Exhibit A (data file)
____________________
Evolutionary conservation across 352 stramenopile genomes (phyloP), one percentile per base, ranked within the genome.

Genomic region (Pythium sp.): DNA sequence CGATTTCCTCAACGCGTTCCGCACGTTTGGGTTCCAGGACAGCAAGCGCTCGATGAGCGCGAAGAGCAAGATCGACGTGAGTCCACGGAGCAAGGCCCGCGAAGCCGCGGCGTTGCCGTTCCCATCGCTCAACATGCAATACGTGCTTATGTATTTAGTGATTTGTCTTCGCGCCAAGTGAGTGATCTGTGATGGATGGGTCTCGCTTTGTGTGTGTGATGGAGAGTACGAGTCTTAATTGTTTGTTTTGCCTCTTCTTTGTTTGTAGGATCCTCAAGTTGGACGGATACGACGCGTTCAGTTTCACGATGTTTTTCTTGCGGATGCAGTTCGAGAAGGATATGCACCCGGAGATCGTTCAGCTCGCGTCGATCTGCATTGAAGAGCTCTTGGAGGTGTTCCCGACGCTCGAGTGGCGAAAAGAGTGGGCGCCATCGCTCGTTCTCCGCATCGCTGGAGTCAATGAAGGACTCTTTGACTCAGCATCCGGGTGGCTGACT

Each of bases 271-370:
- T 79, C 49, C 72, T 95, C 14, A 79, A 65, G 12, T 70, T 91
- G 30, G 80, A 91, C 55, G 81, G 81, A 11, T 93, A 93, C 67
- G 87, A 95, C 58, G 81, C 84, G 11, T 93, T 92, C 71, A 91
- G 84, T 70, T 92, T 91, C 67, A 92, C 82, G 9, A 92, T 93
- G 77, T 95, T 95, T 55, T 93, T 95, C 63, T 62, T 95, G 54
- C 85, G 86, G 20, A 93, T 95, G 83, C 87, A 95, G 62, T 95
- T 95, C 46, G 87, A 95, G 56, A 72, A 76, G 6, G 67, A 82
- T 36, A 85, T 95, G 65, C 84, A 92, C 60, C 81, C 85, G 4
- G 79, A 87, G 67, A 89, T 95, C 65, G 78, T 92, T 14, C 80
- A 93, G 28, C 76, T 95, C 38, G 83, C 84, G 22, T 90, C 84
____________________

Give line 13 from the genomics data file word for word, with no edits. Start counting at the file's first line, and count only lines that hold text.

- A 93, G 28, C 76, T 95, C 38, G 83, C 84, G 22, T 90, C 84